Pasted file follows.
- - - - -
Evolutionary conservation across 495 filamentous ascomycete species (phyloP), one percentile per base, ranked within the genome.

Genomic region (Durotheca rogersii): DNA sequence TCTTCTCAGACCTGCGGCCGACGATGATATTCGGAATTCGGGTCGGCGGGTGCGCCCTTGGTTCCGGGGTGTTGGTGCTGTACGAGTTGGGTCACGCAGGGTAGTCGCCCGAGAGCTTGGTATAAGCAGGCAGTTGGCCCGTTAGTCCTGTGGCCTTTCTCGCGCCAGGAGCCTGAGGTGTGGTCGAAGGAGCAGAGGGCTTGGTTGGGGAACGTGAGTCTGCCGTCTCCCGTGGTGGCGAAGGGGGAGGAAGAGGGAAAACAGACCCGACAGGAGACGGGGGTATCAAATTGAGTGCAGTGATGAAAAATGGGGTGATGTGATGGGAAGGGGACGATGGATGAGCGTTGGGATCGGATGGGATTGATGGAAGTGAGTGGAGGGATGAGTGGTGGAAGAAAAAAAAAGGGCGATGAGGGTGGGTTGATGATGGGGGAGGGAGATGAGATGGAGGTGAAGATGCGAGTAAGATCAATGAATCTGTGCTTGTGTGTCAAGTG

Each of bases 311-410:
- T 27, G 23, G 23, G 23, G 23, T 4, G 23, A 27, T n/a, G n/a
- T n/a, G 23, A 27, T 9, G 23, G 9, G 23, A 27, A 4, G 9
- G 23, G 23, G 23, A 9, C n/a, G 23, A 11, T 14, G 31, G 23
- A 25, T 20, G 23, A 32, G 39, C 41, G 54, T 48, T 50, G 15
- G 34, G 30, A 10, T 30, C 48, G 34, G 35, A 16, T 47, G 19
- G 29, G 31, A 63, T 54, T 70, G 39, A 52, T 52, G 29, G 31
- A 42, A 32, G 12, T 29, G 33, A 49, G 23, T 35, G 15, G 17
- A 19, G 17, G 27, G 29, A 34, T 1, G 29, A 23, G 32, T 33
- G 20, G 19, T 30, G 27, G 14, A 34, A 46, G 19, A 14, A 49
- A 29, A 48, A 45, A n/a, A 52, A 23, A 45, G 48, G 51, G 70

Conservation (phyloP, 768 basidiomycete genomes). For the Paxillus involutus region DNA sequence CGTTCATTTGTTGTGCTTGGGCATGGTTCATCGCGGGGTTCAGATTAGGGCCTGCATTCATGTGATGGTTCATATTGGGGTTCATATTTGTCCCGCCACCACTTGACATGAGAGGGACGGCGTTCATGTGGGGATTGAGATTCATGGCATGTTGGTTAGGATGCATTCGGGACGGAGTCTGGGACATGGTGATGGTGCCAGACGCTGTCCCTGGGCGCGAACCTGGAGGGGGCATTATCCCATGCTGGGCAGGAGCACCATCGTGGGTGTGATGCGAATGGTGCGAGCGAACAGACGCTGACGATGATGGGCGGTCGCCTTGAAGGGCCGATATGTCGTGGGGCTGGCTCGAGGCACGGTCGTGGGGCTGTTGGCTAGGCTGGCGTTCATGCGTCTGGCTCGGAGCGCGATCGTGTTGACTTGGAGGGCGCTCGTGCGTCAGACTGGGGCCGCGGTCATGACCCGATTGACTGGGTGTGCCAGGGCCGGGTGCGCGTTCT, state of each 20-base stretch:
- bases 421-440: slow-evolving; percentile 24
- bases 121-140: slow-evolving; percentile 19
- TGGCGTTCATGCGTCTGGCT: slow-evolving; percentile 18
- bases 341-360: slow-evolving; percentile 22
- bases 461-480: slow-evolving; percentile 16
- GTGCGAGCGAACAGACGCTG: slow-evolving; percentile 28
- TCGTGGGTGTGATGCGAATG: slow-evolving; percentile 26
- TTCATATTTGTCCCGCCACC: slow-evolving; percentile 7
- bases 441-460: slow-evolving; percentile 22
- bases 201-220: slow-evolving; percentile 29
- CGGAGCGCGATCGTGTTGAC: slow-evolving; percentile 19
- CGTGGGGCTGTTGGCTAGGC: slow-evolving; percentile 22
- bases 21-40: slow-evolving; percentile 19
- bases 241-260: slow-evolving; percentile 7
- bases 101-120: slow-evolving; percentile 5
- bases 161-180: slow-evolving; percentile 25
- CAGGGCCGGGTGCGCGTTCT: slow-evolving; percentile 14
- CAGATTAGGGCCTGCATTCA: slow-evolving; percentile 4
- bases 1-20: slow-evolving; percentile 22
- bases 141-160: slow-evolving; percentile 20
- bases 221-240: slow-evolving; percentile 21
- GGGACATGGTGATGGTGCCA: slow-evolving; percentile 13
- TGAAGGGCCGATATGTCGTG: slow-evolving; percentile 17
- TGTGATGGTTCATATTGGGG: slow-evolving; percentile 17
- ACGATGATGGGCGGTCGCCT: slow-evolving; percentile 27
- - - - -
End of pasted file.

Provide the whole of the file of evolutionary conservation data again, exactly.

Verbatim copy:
Evolutionary conservation across 495 filamentous ascomycete species (phyloP), one percentile per base, ranked within the genome.

Genomic region (Durotheca rogersii): DNA sequence TCTTCTCAGACCTGCGGCCGACGATGATATTCGGAATTCGGGTCGGCGGGTGCGCCCTTGGTTCCGGGGTGTTGGTGCTGTACGAGTTGGGTCACGCAGGGTAGTCGCCCGAGAGCTTGGTATAAGCAGGCAGTTGGCCCGTTAGTCCTGTGGCCTTTCTCGCGCCAGGAGCCTGAGGTGTGGTCGAAGGAGCAGAGGGCTTGGTTGGGGAACGTGAGTCTGCCGTCTCCCGTGGTGGCGAAGGGGGAGGAAGAGGGAAAACAGACCCGACAGGAGACGGGGGTATCAAATTGAGTGCAGTGATGAAAAATGGGGTGATGTGATGGGAAGGGGACGATGGATGAGCGTTGGGATCGGATGGGATTGATGGAAGTGAGTGGAGGGATGAGTGGTGGAAGAAAAAAAAAGGGCGATGAGGGTGGGTTGATGATGGGGGAGGGAGATGAGATGGAGGTGAAGATGCGAGTAAGATCAATGAATCTGTGCTTGTGTGTCAAGTG

Each of bases 311-410:
- T 27, G 23, G 23, G 23, G 23, T 4, G 23, A 27, T n/a, G n/a
- T n/a, G 23, A 27, T 9, G 23, G 9, G 23, A 27, A 4, G 9
- G 23, G 23, G 23, A 9, C n/a, G 23, A 11, T 14, G 31, G 23
- A 25, T 20, G 23, A 32, G 39, C 41, G 54, T 48, T 50, G 15
- G 34, G 30, A 10, T 30, C 48, G 34, G 35, A 16, T 47, G 19
- G 29, G 31, A 63, T 54, T 70, G 39, A 52, T 52, G 29, G 31
- A 42, A 32, G 12, T 29, G 33, A 49, G 23, T 35, G 15, G 17
- A 19, G 17, G 27, G 29, A 34, T 1, G 29, A 23, G 32, T 33
- G 20, G 19, T 30, G 27, G 14, A 34, A 46, G 19, A 14, A 49
- A 29, A 48, A 45, A n/a, A 52, A 23, A 45, G 48, G 51, G 70

Conservation (phyloP, 768 basidiomycete genomes). For the Paxillus involutus region DNA sequence CGTTCATTTGTTGTGCTTGGGCATGGTTCATCGCGGGGTTCAGATTAGGGCCTGCATTCATGTGATGGTTCATATTGGGGTTCATATTTGTCCCGCCACCACTTGACATGAGAGGGACGGCGTTCATGTGGGGATTGAGATTCATGGCATGTTGGTTAGGATGCATTCGGGACGGAGTCTGGGACATGGTGATGGTGCCAGACGCTGTCCCTGGGCGCGAACCTGGAGGGGGCATTATCCCATGCTGGGCAGGAGCACCATCGTGGGTGTGATGCGAATGGTGCGAGCGAACAGACGCTGACGATGATGGGCGGTCGCCTTGAAGGGCCGATATGTCGTGGGGCTGGCTCGAGGCACGGTCGTGGGGCTGTTGGCTAGGCTGGCGTTCATGCGTCTGGCTCGGAGCGCGATCGTGTTGACTTGGAGGGCGCTCGTGCGTCAGACTGGGGCCGCGGTCATGACCCGATTGACTGGGTGTGCCAGGGCCGGGTGCGCGTTCT, state of each 20-base stretch:
- bases 421-440: slow-evolving; percentile 24
- bases 121-140: slow-evolving; percentile 19
- TGGCGTTCATGCGTCTGGCT: slow-evolving; percentile 18
- bases 341-360: slow-evolving; percentile 22
- bases 461-480: slow-evolving; percentile 16
- GTGCGAGCGAACAGACGCTG: slow-evolving; percentile 28
- TCGTGGGTGTGATGCGAATG: slow-evolving; percentile 26
- TTCATATTTGTCCCGCCACC: slow-evolving; percentile 7
- bases 441-460: slow-evolving; percentile 22
- bases 201-220: slow-evolving; percentile 29
- CGGAGCGCGATCGTGTTGAC: slow-evolving; percentile 19
- CGTGGGGCTGTTGGCTAGGC: slow-evolving; percentile 22
- bases 21-40: slow-evolving; percentile 19
- bases 241-260: slow-evolving; percentile 7
- bases 101-120: slow-evolving; percentile 5
- bases 161-180: slow-evolving; percentile 25
- CAGGGCCGGGTGCGCGTTCT: slow-evolving; percentile 14
- CAGATTAGGGCCTGCATTCA: slow-evolving; percentile 4
- bases 1-20: slow-evolving; percentile 22
- bases 141-160: slow-evolving; percentile 20
- bases 221-240: slow-evolving; percentile 21
- GGGACATGGTGATGGTGCCA: slow-evolving; percentile 13
- TGAAGGGCCGATATGTCGTG: slow-evolving; percentile 17
- TGTGATGGTTCATATTGGGG: slow-evolving; percentile 17
- ACGATGATGGGCGGTCGCCT: slow-evolving; percentile 27